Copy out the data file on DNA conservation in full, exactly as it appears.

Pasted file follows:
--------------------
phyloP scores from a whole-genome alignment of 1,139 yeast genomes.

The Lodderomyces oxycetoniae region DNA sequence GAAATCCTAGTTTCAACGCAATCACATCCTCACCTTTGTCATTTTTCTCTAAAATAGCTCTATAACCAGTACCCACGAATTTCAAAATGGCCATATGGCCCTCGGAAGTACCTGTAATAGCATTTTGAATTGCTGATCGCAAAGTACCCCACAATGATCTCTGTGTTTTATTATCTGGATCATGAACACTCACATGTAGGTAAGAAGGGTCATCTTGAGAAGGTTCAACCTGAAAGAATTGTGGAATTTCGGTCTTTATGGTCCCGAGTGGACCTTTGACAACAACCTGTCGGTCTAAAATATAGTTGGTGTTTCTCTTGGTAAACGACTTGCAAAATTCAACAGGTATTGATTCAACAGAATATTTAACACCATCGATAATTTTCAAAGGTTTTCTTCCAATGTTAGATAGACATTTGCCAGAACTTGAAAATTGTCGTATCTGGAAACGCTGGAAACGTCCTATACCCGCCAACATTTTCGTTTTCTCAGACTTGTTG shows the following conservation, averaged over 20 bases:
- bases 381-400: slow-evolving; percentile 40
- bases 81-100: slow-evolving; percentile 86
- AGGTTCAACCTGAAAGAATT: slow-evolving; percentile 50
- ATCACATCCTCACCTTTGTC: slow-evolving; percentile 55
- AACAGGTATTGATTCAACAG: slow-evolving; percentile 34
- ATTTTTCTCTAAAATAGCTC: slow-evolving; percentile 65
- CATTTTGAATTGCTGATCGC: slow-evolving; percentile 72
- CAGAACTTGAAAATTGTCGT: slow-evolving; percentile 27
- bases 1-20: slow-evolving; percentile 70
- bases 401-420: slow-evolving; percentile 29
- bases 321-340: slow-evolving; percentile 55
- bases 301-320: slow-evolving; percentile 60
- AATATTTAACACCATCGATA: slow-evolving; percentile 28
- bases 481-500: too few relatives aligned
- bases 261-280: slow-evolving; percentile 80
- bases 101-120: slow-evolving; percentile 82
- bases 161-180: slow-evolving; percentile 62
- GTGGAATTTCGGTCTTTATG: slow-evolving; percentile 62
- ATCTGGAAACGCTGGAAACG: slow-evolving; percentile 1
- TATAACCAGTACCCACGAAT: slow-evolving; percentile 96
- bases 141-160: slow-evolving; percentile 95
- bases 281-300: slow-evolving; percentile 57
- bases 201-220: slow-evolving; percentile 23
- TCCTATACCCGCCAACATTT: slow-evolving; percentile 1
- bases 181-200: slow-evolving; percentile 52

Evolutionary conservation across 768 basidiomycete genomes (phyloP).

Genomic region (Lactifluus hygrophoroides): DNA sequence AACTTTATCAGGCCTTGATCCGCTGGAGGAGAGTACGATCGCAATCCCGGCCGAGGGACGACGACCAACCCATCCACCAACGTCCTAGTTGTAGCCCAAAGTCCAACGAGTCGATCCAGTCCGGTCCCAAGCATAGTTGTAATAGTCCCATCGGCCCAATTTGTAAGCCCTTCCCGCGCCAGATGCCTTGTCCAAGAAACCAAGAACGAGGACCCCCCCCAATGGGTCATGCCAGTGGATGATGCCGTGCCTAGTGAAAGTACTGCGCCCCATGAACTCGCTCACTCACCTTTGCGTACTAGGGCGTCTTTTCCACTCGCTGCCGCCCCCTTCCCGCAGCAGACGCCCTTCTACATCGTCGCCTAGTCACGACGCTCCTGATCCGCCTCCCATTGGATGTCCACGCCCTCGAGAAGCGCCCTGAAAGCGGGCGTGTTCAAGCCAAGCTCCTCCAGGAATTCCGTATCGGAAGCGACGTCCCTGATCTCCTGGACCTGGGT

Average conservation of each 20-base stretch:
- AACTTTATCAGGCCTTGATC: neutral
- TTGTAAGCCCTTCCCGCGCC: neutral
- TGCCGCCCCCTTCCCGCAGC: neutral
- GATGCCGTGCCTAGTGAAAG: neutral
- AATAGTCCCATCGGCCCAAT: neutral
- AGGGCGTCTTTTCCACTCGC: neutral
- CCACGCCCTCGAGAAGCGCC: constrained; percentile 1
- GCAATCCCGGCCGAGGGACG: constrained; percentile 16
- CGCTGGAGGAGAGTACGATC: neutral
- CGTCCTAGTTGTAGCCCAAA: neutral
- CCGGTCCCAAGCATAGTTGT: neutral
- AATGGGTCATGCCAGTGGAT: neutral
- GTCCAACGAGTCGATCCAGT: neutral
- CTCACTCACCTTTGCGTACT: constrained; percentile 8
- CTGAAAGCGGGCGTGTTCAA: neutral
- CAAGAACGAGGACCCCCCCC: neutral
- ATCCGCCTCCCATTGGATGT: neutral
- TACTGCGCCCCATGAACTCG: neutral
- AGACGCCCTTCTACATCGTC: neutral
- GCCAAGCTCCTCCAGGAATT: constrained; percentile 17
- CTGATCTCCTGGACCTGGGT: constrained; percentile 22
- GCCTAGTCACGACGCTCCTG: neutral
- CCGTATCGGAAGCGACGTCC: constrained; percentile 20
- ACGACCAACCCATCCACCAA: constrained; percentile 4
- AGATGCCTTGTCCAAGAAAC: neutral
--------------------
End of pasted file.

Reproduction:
phyloP scores from a whole-genome alignment of 1,139 yeast genomes.

The Lodderomyces oxycetoniae region DNA sequence GAAATCCTAGTTTCAACGCAATCACATCCTCACCTTTGTCATTTTTCTCTAAAATAGCTCTATAACCAGTACCCACGAATTTCAAAATGGCCATATGGCCCTCGGAAGTACCTGTAATAGCATTTTGAATTGCTGATCGCAAAGTACCCCACAATGATCTCTGTGTTTTATTATCTGGATCATGAACACTCACATGTAGGTAAGAAGGGTCATCTTGAGAAGGTTCAACCTGAAAGAATTGTGGAATTTCGGTCTTTATGGTCCCGAGTGGACCTTTGACAACAACCTGTCGGTCTAAAATATAGTTGGTGTTTCTCTTGGTAAACGACTTGCAAAATTCAACAGGTATTGATTCAACAGAATATTTAACACCATCGATAATTTTCAAAGGTTTTCTTCCAATGTTAGATAGACATTTGCCAGAACTTGAAAATTGTCGTATCTGGAAACGCTGGAAACGTCCTATACCCGCCAACATTTTCGTTTTCTCAGACTTGTTG shows the following conservation, averaged over 20 bases:
- bases 381-400: slow-evolving; percentile 40
- bases 81-100: slow-evolving; percentile 86
- AGGTTCAACCTGAAAGAATT: slow-evolving; percentile 50
- ATCACATCCTCACCTTTGTC: slow-evolving; percentile 55
- AACAGGTATTGATTCAACAG: slow-evolving; percentile 34
- ATTTTTCTCTAAAATAGCTC: slow-evolving; percentile 65
- CATTTTGAATTGCTGATCGC: slow-evolving; percentile 72
- CAGAACTTGAAAATTGTCGT: slow-evolving; percentile 27
- bases 1-20: slow-evolving; percentile 70
- bases 401-420: slow-evolving; percentile 29
- bases 321-340: slow-evolving; percentile 55
- bases 301-320: slow-evolving; percentile 60
- AATATTTAACACCATCGATA: slow-evolving; percentile 28
- bases 481-500: too few relatives aligned
- bases 261-280: slow-evolving; percentile 80
- bases 101-120: slow-evolving; percentile 82
- bases 161-180: slow-evolving; percentile 62
- GTGGAATTTCGGTCTTTATG: slow-evolving; percentile 62
- ATCTGGAAACGCTGGAAACG: slow-evolving; percentile 1
- TATAACCAGTACCCACGAAT: slow-evolving; percentile 96
- bases 141-160: slow-evolving; percentile 95
- bases 281-300: slow-evolving; percentile 57
- bases 201-220: slow-evolving; percentile 23
- TCCTATACCCGCCAACATTT: slow-evolving; percentile 1
- bases 181-200: slow-evolving; percentile 52

Evolutionary conservation across 768 basidiomycete genomes (phyloP).

Genomic region (Lactifluus hygrophoroides): DNA sequence AACTTTATCAGGCCTTGATCCGCTGGAGGAGAGTACGATCGCAATCCCGGCCGAGGGACGACGACCAACCCATCCACCAACGTCCTAGTTGTAGCCCAAAGTCCAACGAGTCGATCCAGTCCGGTCCCAAGCATAGTTGTAATAGTCCCATCGGCCCAATTTGTAAGCCCTTCCCGCGCCAGATGCCTTGTCCAAGAAACCAAGAACGAGGACCCCCCCCAATGGGTCATGCCAGTGGATGATGCCGTGCCTAGTGAAAGTACTGCGCCCCATGAACTCGCTCACTCACCTTTGCGTACTAGGGCGTCTTTTCCACTCGCTGCCGCCCCCTTCCCGCAGCAGACGCCCTTCTACATCGTCGCCTAGTCACGACGCTCCTGATCCGCCTCCCATTGGATGTCCACGCCCTCGAGAAGCGCCCTGAAAGCGGGCGTGTTCAAGCCAAGCTCCTCCAGGAATTCCGTATCGGAAGCGACGTCCCTGATCTCCTGGACCTGGGT

Average conservation of each 20-base stretch:
- AACTTTATCAGGCCTTGATC: neutral
- TTGTAAGCCCTTCCCGCGCC: neutral
- TGCCGCCCCCTTCCCGCAGC: neutral
- GATGCCGTGCCTAGTGAAAG: neutral
- AATAGTCCCATCGGCCCAAT: neutral
- AGGGCGTCTTTTCCACTCGC: neutral
- CCACGCCCTCGAGAAGCGCC: constrained; percentile 1
- GCAATCCCGGCCGAGGGACG: constrained; percentile 16
- CGCTGGAGGAGAGTACGATC: neutral
- CGTCCTAGTTGTAGCCCAAA: neutral
- CCGGTCCCAAGCATAGTTGT: neutral
- AATGGGTCATGCCAGTGGAT: neutral
- GTCCAACGAGTCGATCCAGT: neutral
- CTCACTCACCTTTGCGTACT: constrained; percentile 8
- CTGAAAGCGGGCGTGTTCAA: neutral
- CAAGAACGAGGACCCCCCCC: neutral
- ATCCGCCTCCCATTGGATGT: neutral
- TACTGCGCCCCATGAACTCG: neutral
- AGACGCCCTTCTACATCGTC: neutral
- GCCAAGCTCCTCCAGGAATT: constrained; percentile 17
- CTGATCTCCTGGACCTGGGT: constrained; percentile 22
- GCCTAGTCACGACGCTCCTG: neutral
- CCGTATCGGAAGCGACGTCC: constrained; percentile 20
- ACGACCAACCCATCCACCAA: constrained; percentile 4
- AGATGCCTTGTCCAAGAAAC: neutral